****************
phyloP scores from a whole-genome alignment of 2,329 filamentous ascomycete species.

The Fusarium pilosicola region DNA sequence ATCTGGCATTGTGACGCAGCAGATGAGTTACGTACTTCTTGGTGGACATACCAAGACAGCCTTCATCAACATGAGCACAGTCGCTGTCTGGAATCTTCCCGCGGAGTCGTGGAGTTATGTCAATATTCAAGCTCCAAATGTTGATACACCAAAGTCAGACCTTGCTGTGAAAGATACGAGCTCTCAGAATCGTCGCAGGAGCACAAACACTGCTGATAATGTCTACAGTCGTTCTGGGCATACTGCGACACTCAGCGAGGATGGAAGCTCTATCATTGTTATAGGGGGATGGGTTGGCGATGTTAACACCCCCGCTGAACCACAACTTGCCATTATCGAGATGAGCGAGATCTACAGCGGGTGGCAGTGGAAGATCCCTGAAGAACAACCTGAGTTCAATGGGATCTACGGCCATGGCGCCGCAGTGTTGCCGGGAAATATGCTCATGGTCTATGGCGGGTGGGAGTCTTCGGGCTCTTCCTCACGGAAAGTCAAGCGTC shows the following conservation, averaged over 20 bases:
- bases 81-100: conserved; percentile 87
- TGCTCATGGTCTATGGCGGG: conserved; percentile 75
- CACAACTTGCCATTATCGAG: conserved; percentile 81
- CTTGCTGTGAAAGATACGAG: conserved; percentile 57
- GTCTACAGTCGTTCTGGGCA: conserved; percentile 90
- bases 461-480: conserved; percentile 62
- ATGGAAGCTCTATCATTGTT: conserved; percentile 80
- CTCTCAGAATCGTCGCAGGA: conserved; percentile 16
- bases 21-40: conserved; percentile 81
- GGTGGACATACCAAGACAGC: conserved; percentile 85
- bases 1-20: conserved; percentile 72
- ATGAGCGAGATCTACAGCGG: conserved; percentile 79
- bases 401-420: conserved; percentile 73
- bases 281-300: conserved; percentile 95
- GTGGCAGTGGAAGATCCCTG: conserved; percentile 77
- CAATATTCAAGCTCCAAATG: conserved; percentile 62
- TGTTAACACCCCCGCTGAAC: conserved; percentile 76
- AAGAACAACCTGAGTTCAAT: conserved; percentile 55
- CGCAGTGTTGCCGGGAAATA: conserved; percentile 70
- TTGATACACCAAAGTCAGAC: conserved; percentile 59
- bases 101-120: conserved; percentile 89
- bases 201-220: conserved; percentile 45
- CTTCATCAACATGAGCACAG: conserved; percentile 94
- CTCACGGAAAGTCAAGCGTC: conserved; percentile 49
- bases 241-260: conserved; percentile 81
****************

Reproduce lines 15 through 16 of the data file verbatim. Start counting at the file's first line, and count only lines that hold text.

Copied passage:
- bases 401-420: conserved; percentile 73
- bases 281-300: conserved; percentile 95